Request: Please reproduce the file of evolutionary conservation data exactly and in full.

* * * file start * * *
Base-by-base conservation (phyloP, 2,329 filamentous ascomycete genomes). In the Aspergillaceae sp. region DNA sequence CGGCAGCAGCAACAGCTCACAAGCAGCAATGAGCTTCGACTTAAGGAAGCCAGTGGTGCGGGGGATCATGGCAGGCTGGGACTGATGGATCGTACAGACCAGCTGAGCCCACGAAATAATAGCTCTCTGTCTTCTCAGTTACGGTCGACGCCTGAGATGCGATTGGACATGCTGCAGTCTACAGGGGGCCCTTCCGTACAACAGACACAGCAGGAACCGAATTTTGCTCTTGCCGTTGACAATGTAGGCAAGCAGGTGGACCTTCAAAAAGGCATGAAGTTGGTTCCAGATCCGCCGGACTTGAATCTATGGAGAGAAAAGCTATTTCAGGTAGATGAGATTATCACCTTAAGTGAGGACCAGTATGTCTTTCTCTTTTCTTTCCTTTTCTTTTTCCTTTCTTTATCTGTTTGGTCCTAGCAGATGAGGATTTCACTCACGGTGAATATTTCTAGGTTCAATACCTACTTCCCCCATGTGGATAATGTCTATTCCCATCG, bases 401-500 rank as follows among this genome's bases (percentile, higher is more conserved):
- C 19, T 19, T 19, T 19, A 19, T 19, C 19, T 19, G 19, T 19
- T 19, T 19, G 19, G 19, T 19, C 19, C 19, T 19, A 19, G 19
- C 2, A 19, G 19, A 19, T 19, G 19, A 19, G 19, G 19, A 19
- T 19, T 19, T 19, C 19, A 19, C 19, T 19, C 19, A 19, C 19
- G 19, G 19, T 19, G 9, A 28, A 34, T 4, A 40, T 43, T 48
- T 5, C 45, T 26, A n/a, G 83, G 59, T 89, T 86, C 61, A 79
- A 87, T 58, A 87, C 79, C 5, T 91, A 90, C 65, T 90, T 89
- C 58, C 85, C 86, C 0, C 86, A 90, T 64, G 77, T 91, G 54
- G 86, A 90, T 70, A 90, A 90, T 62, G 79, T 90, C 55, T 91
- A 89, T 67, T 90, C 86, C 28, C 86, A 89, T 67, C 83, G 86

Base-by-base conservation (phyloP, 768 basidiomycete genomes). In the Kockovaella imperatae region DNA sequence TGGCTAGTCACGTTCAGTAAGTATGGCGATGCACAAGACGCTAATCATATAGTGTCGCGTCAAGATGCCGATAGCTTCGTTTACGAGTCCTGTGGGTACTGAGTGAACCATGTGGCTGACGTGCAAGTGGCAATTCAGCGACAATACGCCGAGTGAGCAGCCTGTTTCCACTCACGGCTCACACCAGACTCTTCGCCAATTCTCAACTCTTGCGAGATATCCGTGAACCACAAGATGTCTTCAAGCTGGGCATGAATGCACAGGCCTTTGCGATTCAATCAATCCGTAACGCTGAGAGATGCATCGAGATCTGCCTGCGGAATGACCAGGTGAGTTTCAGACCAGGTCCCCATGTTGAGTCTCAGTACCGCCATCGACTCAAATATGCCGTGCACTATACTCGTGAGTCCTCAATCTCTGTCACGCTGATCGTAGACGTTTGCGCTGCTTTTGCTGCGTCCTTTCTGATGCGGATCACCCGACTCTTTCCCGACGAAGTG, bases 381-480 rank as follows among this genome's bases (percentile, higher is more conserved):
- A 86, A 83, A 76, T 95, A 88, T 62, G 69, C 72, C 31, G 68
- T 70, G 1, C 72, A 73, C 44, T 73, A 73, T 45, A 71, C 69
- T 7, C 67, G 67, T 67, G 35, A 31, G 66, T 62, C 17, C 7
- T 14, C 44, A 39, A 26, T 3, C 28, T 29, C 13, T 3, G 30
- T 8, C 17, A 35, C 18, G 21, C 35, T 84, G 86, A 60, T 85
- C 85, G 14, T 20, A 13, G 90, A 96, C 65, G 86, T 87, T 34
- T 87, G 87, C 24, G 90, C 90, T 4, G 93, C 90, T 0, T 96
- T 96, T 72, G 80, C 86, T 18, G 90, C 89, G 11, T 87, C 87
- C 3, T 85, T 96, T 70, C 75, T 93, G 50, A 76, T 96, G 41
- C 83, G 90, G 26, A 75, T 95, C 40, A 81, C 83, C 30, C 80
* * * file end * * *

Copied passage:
Base-by-base conservation (phyloP, 2,329 filamentous ascomycete genomes). In the Aspergillaceae sp. region DNA sequence CGGCAGCAGCAACAGCTCACAAGCAGCAATGAGCTTCGACTTAAGGAAGCCAGTGGTGCGGGGGATCATGGCAGGCTGGGACTGATGGATCGTACAGACCAGCTGAGCCCACGAAATAATAGCTCTCTGTCTTCTCAGTTACGGTCGACGCCTGAGATGCGATTGGACATGCTGCAGTCTACAGGGGGCCCTTCCGTACAACAGACACAGCAGGAACCGAATTTTGCTCTTGCCGTTGACAATGTAGGCAAGCAGGTGGACCTTCAAAAAGGCATGAAGTTGGTTCCAGATCCGCCGGACTTGAATCTATGGAGAGAAAAGCTATTTCAGGTAGATGAGATTATCACCTTAAGTGAGGACCAGTATGTCTTTCTCTTTTCTTTCCTTTTCTTTTTCCTTTCTTTATCTGTTTGGTCCTAGCAGATGAGGATTTCACTCACGGTGAATATTTCTAGGTTCAATACCTACTTCCCCCATGTGGATAATGTCTATTCCCATCG, bases 401-500 rank as follows among this genome's bases (percentile, higher is more conserved):
- C 19, T 19, T 19, T 19, A 19, T 19, C 19, T 19, G 19, T 19
- T 19, T 19, G 19, G 19, T 19, C 19, C 19, T 19, A 19, G 19
- C 2, A 19, G 19, A 19, T 19, G 19, A 19, G 19, G 19, A 19
- T 19, T 19, T 19, C 19, A 19, C 19, T 19, C 19, A 19, C 19
- G 19, G 19, T 19, G 9, A 28, A 34, T 4, A 40, T 43, T 48
- T 5, C 45, T 26, A n/a, G 83, G 59, T 89, T 86, C 61, A 79
- A 87, T 58, A 87, C 79, C 5, T 91, A 90, C 65, T 90, T 89
- C 58, C 85, C 86, C 0, C 86, A 90, T 64, G 77, T 91, G 54
- G 86, A 90, T 70, A 90, A 90, T 62, G 79, T 90, C 55, T 91
- A 89, T 67, T 90, C 86, C 28, C 86, A 89, T 67, C 83, G 86

Base-by-base conservation (phyloP, 768 basidiomycete genomes). In the Kockovaella imperatae region DNA sequence TGGCTAGTCACGTTCAGTAAGTATGGCGATGCACAAGACGCTAATCATATAGTGTCGCGTCAAGATGCCGATAGCTTCGTTTACGAGTCCTGTGGGTACTGAGTGAACCATGTGGCTGACGTGCAAGTGGCAATTCAGCGACAATACGCCGAGTGAGCAGCCTGTTTCCACTCACGGCTCACACCAGACTCTTCGCCAATTCTCAACTCTTGCGAGATATCCGTGAACCACAAGATGTCTTCAAGCTGGGCATGAATGCACAGGCCTTTGCGATTCAATCAATCCGTAACGCTGAGAGATGCATCGAGATCTGCCTGCGGAATGACCAGGTGAGTTTCAGACCAGGTCCCCATGTTGAGTCTCAGTACCGCCATCGACTCAAATATGCCGTGCACTATACTCGTGAGTCCTCAATCTCTGTCACGCTGATCGTAGACGTTTGCGCTGCTTTTGCTGCGTCCTTTCTGATGCGGATCACCCGACTCTTTCCCGACGAAGTG, bases 381-480 rank as follows among this genome's bases (percentile, higher is more conserved):
- A 86, A 83, A 76, T 95, A 88, T 62, G 69, C 72, C 31, G 68
- T 70, G 1, C 72, A 73, C 44, T 73, A 73, T 45, A 71, C 69
- T 7, C 67, G 67, T 67, G 35, A 31, G 66, T 62, C 17, C 7
- T 14, C 44, A 39, A 26, T 3, C 28, T 29, C 13, T 3, G 30
- T 8, C 17, A 35, C 18, G 21, C 35, T 84, G 86, A 60, T 85
- C 85, G 14, T 20, A 13, G 90, A 96, C 65, G 86, T 87, T 34
- T 87, G 87, C 24, G 90, C 90, T 4, G 93, C 90, T 0, T 96
- T 96, T 72, G 80, C 86, T 18, G 90, C 89, G 11, T 87, C 87
- C 3, T 85, T 96, T 70, C 75, T 93, G 50, A 76, T 96, G 41
- C 83, G 90, G 26, A 75, T 95, C 40, A 81, C 83, C 30, C 80